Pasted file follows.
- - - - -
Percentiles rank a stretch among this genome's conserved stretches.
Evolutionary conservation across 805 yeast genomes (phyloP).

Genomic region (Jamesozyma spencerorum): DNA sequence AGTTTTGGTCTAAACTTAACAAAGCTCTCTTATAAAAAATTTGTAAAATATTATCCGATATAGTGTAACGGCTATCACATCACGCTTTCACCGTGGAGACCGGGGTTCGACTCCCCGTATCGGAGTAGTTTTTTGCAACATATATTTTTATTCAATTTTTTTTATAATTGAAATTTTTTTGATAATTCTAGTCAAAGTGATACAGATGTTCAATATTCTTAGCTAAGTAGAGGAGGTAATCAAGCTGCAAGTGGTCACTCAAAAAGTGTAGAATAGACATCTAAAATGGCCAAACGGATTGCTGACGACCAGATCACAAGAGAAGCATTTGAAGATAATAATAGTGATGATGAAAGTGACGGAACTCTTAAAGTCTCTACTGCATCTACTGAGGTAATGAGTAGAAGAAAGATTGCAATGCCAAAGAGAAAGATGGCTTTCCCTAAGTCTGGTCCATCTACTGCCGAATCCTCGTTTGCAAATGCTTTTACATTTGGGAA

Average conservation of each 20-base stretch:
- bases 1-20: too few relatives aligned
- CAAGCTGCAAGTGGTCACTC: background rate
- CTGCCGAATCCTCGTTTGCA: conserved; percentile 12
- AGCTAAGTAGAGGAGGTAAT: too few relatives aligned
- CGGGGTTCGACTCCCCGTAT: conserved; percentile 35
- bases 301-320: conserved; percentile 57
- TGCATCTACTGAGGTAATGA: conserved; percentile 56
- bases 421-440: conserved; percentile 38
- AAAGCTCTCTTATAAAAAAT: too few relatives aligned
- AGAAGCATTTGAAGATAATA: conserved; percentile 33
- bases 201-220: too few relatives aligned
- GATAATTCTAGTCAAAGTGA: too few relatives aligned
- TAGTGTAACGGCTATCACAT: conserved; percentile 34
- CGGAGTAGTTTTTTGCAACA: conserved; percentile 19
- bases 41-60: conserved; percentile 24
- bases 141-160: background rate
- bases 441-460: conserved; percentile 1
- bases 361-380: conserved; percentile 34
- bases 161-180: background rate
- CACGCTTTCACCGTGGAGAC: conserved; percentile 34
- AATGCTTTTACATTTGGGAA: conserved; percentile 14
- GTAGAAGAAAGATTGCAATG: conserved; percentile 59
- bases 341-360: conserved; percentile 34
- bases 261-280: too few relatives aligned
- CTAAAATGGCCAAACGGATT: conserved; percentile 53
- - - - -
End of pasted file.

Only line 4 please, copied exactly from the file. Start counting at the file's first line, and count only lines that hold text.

Average conservation of each 20-base stretch: